Then what do I need the Catholic Church for? If I’m just supposed to see to my own holiness and walk with God, how is that different than my me-and-my-bible Protestant mother-in-law? Why should I go to a Mass that is not in the least reverent, or go to confession (for the 30 minutes it’s offered on a Saturday afternoon) and confess to priest that may or may not have a soul corrupted by mortal sin? If I have to see to my own holiness, then why should I give a dime to an organization shielding homos and diddlers?

    I’m sorry, but the cognitive dissonance people like the author of this blog and some of the commenters are asking us to live with is untenable. When I came back to the Church 15 years and ago and saw 13 year old altar girls in heels and painted faces swishing around giggling before mass, people conversing in the pews like they were nowhere special, and the priest stopping the liturgy to do his own special brand of “welcome to the show” greeting, I should have realized how far along the cancer was in the Church.

    Yes, I will see to my own holiness. Thank you for the solution.

  5. I might be wrong, but I’m thinking that you have not been personally effected by the priest abuse crisis. Here, in the Diocese of Buffalo, NY, it has been hard to not be effected, hard not to be very angry and it’s difficult to know how to handle that anger. The abuse crisis is such a violation of trust. Here, a group of lay people, religious and clergy have formed A Movement To Restore Trust (and can be found as movementtorestoretrust.org) as a way to use anger to produce a loving, positive, change for good. Some effected individuals may find that website helpful and hopeful.

  6. St. Teresa of Avila said, “Pray as though everything depends on God and act as though everything depends on you.”… Similar quotes can be attributed to St. Catherine of Siena and I’m sure many other saints who helped foster reform within the Church throughout the centuries. Discernment is needed, to be sure, but let us not be guilty of the sin of omission by our desire to be properly complacent!

  7. Wow Anthony, I’m glad peace and love work for you! I wish I could be there, but I’m not. I want to shout the corruption from the roof tops! Homosexual clergy out! No more money to protect abusers, and then and only then can we evangelize honestly and help save the beauty of Catholicism. When the hypocrisy is rooted out we can be proud that we have a holy Catholic Church!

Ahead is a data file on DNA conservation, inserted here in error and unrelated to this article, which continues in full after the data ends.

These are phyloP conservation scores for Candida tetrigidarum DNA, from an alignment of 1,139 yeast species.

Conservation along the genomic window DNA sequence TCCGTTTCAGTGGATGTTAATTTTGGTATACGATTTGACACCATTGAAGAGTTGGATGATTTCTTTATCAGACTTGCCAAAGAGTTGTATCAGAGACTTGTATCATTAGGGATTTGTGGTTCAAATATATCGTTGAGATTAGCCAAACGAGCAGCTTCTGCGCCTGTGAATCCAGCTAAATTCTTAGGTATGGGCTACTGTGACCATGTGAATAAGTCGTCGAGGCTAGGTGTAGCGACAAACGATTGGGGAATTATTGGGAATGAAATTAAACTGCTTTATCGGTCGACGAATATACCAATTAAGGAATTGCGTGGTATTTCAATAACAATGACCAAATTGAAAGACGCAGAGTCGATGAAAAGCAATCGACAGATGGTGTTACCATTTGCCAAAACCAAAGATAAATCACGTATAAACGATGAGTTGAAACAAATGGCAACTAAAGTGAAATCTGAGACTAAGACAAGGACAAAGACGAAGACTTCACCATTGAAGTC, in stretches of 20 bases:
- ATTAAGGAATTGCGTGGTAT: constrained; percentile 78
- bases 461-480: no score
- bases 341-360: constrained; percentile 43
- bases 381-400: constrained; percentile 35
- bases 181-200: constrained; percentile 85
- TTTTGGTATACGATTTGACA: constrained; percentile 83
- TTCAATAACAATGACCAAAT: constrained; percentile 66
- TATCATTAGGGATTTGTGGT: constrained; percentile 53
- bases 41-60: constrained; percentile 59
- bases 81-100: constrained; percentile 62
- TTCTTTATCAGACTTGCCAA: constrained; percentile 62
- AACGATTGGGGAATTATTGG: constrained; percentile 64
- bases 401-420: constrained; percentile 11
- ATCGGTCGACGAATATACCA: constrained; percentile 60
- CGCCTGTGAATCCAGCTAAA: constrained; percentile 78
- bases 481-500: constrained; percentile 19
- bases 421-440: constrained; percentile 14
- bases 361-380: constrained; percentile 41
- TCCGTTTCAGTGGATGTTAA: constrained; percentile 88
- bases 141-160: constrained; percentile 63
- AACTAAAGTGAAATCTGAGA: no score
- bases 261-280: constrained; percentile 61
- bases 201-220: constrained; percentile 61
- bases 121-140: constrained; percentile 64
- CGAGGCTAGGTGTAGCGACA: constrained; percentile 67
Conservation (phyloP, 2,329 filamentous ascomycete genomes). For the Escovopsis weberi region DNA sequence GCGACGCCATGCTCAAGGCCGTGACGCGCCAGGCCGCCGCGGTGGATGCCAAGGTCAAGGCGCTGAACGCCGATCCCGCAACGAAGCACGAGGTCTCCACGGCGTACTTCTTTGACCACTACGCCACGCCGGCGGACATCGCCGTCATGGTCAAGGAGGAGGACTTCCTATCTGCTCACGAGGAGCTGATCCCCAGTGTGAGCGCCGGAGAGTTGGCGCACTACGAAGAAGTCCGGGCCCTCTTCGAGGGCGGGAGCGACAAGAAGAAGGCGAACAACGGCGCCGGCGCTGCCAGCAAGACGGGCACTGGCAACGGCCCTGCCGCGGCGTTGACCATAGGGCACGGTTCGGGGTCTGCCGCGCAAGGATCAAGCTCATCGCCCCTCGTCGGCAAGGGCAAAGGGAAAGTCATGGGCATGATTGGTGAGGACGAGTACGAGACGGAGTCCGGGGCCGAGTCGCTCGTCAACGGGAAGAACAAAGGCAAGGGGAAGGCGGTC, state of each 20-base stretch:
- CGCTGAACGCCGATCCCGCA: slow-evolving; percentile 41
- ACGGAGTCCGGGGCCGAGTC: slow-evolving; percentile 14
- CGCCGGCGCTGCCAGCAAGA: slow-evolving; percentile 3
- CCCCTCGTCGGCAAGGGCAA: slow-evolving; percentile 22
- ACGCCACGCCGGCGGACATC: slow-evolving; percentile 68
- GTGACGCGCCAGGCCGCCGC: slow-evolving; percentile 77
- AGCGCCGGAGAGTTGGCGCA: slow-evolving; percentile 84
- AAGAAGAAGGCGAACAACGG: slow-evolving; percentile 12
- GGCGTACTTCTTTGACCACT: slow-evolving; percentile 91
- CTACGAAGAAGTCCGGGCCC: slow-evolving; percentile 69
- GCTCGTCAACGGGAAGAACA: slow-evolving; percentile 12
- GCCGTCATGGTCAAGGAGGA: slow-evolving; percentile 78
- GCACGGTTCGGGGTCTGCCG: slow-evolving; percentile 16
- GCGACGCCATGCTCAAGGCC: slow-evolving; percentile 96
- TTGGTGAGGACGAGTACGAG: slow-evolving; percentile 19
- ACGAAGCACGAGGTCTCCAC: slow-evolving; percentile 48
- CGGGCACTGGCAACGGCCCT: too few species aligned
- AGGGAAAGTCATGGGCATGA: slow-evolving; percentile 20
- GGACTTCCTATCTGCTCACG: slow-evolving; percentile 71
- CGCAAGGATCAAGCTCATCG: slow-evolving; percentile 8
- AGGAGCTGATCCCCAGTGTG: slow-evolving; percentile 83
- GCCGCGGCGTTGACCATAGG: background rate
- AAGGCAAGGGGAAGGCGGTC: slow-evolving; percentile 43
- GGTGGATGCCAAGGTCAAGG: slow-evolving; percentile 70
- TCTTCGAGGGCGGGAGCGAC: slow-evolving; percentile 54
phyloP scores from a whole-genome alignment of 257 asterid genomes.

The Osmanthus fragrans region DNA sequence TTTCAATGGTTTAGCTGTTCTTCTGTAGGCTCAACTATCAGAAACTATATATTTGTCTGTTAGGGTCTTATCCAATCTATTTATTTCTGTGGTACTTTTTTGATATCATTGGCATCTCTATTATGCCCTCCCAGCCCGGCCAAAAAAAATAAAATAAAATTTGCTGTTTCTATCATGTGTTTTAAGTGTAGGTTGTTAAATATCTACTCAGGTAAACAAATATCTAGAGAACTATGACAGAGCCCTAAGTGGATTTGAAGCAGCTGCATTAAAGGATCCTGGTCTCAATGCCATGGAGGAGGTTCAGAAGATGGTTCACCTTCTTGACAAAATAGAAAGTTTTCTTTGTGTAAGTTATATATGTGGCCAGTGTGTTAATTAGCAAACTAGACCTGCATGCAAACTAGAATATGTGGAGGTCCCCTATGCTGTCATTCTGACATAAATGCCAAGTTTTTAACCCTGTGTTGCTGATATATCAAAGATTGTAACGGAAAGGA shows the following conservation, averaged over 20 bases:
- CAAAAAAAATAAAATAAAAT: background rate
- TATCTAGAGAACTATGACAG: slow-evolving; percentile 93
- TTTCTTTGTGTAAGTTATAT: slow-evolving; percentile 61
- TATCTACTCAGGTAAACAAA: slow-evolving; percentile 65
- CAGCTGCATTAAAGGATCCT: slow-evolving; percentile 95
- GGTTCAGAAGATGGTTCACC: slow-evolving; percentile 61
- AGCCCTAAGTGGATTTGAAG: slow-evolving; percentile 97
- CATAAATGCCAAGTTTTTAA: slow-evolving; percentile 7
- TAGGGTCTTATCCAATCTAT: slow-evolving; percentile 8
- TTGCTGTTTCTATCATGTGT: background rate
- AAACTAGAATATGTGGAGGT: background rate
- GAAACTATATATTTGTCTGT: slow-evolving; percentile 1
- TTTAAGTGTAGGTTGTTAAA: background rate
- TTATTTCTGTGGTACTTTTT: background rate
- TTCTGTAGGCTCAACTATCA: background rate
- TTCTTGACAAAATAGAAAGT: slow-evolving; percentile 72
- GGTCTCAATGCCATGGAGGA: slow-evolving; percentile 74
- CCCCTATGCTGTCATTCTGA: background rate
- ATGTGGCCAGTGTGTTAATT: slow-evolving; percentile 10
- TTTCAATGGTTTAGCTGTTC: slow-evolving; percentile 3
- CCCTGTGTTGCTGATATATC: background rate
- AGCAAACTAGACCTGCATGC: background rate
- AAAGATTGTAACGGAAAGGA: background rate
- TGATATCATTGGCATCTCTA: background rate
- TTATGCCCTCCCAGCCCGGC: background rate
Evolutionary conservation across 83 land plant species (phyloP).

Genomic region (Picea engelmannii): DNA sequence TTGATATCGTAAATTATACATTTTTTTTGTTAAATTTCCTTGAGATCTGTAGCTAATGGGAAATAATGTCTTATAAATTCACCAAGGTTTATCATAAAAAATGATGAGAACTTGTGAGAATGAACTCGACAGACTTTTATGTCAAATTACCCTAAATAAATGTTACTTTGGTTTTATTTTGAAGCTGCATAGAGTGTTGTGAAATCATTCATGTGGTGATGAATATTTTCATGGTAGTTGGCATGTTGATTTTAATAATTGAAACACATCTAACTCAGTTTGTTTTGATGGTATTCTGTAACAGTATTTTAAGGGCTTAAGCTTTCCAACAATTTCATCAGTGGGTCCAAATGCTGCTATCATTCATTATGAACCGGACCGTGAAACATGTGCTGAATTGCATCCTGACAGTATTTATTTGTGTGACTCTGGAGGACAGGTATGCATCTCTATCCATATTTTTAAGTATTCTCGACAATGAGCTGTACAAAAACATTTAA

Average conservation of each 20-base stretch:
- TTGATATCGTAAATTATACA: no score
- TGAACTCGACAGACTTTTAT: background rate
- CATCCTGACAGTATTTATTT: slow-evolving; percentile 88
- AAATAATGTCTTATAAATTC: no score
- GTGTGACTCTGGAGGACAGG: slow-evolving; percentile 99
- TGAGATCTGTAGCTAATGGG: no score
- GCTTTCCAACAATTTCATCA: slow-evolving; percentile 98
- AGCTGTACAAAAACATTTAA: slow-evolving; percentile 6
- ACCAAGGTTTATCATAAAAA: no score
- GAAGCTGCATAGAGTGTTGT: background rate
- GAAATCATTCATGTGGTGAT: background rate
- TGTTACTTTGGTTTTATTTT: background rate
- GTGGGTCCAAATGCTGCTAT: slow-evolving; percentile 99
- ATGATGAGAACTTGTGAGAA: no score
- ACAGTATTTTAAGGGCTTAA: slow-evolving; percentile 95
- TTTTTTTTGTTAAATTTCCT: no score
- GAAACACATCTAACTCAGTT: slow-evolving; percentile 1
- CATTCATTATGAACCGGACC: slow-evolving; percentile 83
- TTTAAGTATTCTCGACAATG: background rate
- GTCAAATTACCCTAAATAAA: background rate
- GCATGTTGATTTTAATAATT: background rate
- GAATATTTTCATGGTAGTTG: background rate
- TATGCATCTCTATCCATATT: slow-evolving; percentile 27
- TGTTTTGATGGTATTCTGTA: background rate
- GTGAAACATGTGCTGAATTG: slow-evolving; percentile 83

8. The anger is misplaced. We should be enraged about the Satanic heresy and blasphemy in the masonic documents of Vatican II, which enshrine modernism and error in the life of the Catholic Church. Repudiate modernism, renounce the errors of Vatican II and watch the sexual misconduct dry up overnight.

  9. Anthony- You really do not need to be an expert on Church politics, priestly formation, or canon law to know what the problems are and what needs to be fixed: too many seminaries corrupted by the influence of gay clerics, pro-gay agendas, and left-leaning theology; bishops and priests who put their politics ahead of their faith; clericalism among the hierarchy that appears to have convinced many of them that they are superior to the laity; and gay priests, bishops, and cardinals who have formed a bulwark against reforms or accountability efforts aimed at removing them from power and influence.

    Am I mad, yes. But I am more disappointed than mad. Silence in the face of this level of malfeasance, incompetence, and immorality is probably not helpful. It cannot be business as usual moving forward, which is why it was very disconcerting to hear that Cupich and Wherl wanted to implement a form of internal policing to address the current crisis, rather than have accountability to an external body of laymen. How better to continue the status-quo than to place the foxes in charge of the hen-house?

  10. You’re experience is what I’ve experienced. On my blog I stopped allowing the griping quite a long time ago…and the comments dwindled to next to nothing. I’m ok with that. I’m more concerned that non Catholics actually see Jesus there on my blog rather than having lots of comments. The articles I choose to post are also all geared towards helping Catholics break away from the constant griping and finger pointing and see to their own holiness and walk with God. I have said till I’m blue in the face that the best way to evangelize is for our actions and words to match what we say we believe. What I’ve seen on the blogosphere has not only embarrassed me, but saddened me. The greatest concern being how little the angry trust in God. I know: I used to be one until at Adoration one day the question came to my mind: why are you so anxious? Don’t you trust Me?

    From that point on I asked God to help me break free…and boy, until you break free of that anger you don’t know just how enslaved to it you are.

    Thanks for the great post. I will be sharing this with others!

    1. Be embarrassed all you want about blogs and bloggers.
      But, are you embarrassed that close to $4 billion of our hard earned collection basket contributions have gone to pay for the playtime of homosexual predator bishops and priests? Are you embarrassed that the bishop of Rome allows the homosexual predator monster, McCarrick, to retain his title of archbishop and live a comfortable life…on your dime?
      Embarrassed that the Bishop of Buffalo, NY retains his job?